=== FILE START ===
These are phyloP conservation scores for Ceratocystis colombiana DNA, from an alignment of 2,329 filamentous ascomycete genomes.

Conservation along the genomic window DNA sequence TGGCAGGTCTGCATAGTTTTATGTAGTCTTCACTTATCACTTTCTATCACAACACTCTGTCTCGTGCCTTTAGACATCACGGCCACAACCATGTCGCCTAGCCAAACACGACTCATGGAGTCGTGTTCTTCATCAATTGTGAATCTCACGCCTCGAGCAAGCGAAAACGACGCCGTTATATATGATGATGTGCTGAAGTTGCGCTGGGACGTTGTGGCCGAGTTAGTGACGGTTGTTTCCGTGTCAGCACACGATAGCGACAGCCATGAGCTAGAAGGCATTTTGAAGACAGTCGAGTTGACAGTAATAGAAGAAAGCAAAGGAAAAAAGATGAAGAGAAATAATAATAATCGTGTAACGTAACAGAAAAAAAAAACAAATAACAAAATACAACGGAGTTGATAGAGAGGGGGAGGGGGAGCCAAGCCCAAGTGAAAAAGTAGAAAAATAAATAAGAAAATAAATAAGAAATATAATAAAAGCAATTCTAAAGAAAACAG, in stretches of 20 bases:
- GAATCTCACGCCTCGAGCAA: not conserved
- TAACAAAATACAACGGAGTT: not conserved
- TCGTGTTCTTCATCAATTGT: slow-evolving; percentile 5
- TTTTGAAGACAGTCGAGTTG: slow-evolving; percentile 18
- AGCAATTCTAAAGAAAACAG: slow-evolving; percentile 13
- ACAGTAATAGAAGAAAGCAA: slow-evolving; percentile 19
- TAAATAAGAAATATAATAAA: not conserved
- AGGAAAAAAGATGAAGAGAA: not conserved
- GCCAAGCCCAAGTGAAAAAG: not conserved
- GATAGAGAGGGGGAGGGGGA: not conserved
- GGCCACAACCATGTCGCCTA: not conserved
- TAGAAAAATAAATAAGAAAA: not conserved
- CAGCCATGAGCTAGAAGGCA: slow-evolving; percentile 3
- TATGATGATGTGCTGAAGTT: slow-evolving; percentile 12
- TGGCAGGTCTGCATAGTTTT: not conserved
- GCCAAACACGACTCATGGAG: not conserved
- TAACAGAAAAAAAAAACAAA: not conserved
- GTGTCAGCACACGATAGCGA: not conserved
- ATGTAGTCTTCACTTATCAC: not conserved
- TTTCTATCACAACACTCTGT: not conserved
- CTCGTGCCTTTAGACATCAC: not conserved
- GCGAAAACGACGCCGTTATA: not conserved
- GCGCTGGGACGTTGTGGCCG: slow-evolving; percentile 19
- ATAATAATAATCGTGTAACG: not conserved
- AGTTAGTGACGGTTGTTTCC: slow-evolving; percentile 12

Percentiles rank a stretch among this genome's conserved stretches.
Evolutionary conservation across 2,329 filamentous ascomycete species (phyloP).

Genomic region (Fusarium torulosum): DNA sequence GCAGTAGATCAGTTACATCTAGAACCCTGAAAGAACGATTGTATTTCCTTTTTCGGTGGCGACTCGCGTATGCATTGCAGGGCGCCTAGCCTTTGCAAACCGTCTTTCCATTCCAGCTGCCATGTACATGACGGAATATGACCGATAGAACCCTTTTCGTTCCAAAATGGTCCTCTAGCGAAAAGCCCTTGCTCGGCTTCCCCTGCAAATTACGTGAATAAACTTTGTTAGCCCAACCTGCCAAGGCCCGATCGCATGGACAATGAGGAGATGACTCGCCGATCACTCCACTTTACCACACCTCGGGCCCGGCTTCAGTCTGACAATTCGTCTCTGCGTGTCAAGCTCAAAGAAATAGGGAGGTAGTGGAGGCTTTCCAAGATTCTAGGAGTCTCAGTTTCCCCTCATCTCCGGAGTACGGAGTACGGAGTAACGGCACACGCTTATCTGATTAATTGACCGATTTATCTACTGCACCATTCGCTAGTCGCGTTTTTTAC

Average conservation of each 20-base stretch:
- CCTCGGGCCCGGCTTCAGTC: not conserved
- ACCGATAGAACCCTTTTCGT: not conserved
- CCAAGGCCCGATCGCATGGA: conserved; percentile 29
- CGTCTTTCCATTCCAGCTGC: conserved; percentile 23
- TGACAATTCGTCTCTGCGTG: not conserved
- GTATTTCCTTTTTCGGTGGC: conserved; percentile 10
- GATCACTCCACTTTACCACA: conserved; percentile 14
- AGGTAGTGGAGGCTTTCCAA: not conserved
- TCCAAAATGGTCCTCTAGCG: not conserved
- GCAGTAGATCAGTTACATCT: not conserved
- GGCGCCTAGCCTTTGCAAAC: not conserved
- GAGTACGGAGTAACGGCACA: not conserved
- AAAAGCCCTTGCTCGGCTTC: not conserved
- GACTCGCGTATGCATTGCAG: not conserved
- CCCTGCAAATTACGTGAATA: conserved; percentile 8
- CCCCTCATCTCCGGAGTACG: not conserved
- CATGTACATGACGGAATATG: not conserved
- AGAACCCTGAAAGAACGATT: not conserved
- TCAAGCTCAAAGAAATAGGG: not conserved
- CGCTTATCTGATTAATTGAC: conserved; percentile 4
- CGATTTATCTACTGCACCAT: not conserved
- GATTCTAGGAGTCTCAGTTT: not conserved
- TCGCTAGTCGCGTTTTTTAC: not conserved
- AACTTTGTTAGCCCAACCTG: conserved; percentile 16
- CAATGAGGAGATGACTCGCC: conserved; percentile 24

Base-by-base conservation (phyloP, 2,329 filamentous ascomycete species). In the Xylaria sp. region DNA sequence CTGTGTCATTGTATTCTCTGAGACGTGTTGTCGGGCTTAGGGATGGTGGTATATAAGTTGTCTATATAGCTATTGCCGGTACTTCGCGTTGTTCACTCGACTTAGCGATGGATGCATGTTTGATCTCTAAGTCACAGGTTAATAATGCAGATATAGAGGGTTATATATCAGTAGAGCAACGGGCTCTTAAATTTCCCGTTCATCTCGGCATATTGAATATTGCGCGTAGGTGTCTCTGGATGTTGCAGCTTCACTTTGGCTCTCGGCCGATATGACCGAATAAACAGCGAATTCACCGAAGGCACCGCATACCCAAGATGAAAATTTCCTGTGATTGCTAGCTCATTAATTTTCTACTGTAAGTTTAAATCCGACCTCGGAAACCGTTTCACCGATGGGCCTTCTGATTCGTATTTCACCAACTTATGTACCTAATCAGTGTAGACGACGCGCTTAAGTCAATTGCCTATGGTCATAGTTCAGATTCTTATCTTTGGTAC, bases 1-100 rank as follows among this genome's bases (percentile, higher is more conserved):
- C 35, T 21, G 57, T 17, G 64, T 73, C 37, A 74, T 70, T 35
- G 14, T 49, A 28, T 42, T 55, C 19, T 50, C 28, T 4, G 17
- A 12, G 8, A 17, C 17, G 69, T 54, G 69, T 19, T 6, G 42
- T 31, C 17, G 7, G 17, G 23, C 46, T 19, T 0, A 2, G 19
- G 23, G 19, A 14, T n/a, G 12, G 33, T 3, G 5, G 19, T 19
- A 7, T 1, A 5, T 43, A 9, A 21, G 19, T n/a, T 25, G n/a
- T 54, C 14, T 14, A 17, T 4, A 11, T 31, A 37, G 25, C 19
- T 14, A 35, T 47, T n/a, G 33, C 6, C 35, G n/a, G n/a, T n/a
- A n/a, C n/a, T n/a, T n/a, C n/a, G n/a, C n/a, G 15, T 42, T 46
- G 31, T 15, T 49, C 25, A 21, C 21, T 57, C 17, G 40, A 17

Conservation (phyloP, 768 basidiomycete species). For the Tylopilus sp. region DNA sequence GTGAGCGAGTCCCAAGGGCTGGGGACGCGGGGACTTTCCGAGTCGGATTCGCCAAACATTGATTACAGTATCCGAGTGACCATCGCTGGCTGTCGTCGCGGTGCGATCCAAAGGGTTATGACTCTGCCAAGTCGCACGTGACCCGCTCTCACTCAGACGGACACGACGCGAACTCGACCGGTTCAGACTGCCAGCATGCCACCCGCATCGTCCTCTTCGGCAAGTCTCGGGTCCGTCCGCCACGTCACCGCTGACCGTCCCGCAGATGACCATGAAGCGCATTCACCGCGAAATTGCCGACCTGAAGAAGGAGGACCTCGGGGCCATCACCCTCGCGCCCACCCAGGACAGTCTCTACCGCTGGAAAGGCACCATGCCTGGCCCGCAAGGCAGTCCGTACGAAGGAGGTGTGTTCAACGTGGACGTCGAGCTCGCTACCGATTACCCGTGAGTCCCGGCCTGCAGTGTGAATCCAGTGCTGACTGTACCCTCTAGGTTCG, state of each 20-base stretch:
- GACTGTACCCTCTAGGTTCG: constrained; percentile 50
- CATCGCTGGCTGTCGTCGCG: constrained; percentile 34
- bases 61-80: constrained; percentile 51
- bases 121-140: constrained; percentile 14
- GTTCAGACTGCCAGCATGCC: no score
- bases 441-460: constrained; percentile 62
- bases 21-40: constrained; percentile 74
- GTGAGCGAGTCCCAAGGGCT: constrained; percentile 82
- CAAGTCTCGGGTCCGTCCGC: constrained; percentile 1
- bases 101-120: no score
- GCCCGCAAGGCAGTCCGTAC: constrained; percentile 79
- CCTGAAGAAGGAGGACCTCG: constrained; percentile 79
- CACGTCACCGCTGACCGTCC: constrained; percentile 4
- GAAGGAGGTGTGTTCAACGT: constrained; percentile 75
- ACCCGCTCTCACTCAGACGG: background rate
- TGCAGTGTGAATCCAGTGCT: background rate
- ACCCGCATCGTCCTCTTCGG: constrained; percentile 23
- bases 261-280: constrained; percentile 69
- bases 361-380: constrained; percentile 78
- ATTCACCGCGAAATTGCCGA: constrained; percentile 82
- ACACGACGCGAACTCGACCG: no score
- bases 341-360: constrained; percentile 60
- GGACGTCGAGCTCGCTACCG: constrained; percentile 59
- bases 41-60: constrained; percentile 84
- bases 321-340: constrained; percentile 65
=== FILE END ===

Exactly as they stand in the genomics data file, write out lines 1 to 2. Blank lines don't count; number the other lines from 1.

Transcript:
These are phyloP conservation scores for Ceratocystis colombiana DNA, from an alignment of 2,329 filamentous ascomycete genomes.

Conservation along the genomic window DNA sequence TGGCAGGTCTGCATAGTTTTATGTAGTCTTCACTTATCACTTTCTATCACAACACTCTGTCTCGTGCCTTTAGACATCACGGCCACAACCATGTCGCCTAGCCAAACACGACTCATGGAGTCGTGTTCTTCATCAATTGTGAATCTCACGCCTCGAGCAAGCGAAAACGACGCCGTTATATATGATGATGTGCTGAAGTTGCGCTGGGACGTTGTGGCCGAGTTAGTGACGGTTGTTTCCGTGTCAGCACACGATAGCGACAGCCATGAGCTAGAAGGCATTTTGAAGACAGTCGAGTTGACAGTAATAGAAGAAAGCAAAGGAAAAAAGATGAAGAGAAATAATAATAATCGTGTAACGTAACAGAAAAAAAAAACAAATAACAAAATACAACGGAGTTGATAGAGAGGGGGAGGGGGAGCCAAGCCCAAGTGAAAAAGTAGAAAAATAAATAAGAAAATAAATAAGAAATATAATAAAAGCAATTCTAAAGAAAACAG, in stretches of 20 bases: